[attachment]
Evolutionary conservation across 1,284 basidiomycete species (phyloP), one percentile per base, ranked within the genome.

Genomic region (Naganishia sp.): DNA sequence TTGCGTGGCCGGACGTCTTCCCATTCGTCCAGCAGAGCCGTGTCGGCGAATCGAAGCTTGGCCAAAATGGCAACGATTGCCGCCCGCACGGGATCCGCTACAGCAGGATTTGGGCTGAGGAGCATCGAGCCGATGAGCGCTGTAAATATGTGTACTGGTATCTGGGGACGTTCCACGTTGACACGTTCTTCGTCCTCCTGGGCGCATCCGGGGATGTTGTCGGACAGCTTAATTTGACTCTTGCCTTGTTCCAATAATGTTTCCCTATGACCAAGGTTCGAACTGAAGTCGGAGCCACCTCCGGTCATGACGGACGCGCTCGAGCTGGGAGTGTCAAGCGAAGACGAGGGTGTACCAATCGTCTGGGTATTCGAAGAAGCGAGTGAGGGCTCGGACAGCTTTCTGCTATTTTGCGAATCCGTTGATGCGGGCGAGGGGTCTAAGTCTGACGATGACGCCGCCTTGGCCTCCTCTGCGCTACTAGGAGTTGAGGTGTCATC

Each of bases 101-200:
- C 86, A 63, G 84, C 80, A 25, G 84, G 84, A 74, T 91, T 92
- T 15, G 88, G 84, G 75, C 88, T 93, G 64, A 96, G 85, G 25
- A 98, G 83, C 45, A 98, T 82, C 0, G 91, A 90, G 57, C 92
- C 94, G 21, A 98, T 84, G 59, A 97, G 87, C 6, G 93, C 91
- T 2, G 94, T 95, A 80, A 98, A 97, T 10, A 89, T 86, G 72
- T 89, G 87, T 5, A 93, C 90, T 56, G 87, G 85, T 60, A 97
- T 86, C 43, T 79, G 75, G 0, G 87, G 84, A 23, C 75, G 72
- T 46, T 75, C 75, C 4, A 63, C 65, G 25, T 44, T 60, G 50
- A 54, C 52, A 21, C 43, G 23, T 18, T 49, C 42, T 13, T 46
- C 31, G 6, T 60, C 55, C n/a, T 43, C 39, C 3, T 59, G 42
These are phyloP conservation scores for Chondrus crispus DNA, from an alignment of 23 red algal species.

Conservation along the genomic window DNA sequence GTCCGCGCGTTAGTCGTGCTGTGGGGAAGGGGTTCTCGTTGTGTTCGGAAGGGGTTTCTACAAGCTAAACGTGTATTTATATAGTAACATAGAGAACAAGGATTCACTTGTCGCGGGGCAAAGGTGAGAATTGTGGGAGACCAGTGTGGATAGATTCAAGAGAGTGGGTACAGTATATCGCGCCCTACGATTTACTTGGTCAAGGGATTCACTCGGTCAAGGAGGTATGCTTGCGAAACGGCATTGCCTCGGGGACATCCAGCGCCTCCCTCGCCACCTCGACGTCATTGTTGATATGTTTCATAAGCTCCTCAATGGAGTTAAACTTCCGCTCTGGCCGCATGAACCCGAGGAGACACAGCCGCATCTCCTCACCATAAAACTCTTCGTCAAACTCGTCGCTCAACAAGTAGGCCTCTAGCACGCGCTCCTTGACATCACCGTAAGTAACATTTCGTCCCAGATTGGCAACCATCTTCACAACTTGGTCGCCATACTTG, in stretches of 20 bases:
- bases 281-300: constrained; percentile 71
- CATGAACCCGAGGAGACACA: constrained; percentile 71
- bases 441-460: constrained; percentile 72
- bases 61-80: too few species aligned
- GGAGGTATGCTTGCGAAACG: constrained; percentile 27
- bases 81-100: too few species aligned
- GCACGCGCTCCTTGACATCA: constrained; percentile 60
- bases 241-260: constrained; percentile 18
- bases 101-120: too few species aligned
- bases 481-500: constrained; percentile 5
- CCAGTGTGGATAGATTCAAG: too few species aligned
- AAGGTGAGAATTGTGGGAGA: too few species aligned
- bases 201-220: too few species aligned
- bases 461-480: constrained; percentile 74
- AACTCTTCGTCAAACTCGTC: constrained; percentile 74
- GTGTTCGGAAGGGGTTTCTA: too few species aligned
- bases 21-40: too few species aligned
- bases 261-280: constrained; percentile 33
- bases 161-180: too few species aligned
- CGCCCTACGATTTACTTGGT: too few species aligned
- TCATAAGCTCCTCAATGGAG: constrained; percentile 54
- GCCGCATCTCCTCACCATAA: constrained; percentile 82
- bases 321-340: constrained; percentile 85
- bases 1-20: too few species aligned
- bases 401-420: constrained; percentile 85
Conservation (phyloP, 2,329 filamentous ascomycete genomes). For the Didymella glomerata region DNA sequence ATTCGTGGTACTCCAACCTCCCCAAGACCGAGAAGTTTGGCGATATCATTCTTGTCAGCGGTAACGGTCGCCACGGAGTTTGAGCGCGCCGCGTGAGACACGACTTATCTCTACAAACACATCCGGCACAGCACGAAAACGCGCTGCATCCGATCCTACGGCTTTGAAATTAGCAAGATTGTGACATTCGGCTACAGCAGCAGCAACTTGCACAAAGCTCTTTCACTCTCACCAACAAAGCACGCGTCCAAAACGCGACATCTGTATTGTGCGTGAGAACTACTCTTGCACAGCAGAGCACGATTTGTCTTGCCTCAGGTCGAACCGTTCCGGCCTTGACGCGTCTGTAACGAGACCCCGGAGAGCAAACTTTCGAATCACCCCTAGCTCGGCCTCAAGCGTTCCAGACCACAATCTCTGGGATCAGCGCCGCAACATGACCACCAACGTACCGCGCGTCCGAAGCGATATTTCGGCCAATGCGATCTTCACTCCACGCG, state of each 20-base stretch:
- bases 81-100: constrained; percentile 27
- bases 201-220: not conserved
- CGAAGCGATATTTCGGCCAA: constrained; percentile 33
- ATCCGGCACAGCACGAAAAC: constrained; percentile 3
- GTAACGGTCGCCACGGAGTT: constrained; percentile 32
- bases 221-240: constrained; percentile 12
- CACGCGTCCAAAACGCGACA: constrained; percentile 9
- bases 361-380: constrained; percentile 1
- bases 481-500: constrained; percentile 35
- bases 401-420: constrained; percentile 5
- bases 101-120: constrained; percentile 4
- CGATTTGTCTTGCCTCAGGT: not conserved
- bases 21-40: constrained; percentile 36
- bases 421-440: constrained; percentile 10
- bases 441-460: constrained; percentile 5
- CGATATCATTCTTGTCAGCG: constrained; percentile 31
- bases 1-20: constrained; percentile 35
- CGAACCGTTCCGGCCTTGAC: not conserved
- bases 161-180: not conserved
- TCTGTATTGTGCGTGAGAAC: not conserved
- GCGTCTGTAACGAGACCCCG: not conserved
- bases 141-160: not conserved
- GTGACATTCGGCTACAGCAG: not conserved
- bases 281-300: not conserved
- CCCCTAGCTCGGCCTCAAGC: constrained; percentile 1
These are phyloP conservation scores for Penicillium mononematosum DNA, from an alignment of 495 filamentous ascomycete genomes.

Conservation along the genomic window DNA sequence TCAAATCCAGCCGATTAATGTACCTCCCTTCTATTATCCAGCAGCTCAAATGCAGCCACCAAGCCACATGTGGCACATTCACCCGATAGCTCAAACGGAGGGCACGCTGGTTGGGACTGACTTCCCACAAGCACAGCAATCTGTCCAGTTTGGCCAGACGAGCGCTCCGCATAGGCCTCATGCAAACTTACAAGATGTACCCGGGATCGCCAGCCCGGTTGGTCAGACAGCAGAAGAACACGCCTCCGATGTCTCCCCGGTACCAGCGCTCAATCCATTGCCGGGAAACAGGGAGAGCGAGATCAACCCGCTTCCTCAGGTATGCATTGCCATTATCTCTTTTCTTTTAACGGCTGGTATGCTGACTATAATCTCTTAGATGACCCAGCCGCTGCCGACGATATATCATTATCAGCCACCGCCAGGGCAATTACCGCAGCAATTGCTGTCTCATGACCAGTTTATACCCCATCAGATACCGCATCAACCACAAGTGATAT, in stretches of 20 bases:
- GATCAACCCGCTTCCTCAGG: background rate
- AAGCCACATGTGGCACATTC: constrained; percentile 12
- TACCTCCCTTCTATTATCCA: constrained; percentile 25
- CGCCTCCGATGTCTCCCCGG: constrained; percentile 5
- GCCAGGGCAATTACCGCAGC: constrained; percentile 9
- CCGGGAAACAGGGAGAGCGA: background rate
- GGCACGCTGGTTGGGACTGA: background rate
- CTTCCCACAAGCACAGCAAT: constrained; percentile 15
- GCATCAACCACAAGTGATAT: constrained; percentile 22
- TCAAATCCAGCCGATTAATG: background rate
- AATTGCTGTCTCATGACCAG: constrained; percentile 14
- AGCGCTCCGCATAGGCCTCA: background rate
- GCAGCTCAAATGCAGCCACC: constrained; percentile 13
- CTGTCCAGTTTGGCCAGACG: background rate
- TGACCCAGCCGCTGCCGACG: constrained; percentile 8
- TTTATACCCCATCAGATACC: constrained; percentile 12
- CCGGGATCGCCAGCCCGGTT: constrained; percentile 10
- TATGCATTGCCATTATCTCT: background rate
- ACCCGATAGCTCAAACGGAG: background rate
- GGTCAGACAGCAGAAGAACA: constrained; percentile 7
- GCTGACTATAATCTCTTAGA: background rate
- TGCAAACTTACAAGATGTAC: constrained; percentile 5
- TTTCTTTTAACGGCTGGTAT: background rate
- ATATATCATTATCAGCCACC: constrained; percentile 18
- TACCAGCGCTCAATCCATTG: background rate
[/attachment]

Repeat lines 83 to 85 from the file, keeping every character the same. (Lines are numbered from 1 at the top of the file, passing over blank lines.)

- TGACCCAGCCGCTGCCGACG: constrained; percentile 8
- TTTATACCCCATCAGATACC: constrained; percentile 12
- CCGGGATCGCCAGCCCGGTT: constrained; percentile 10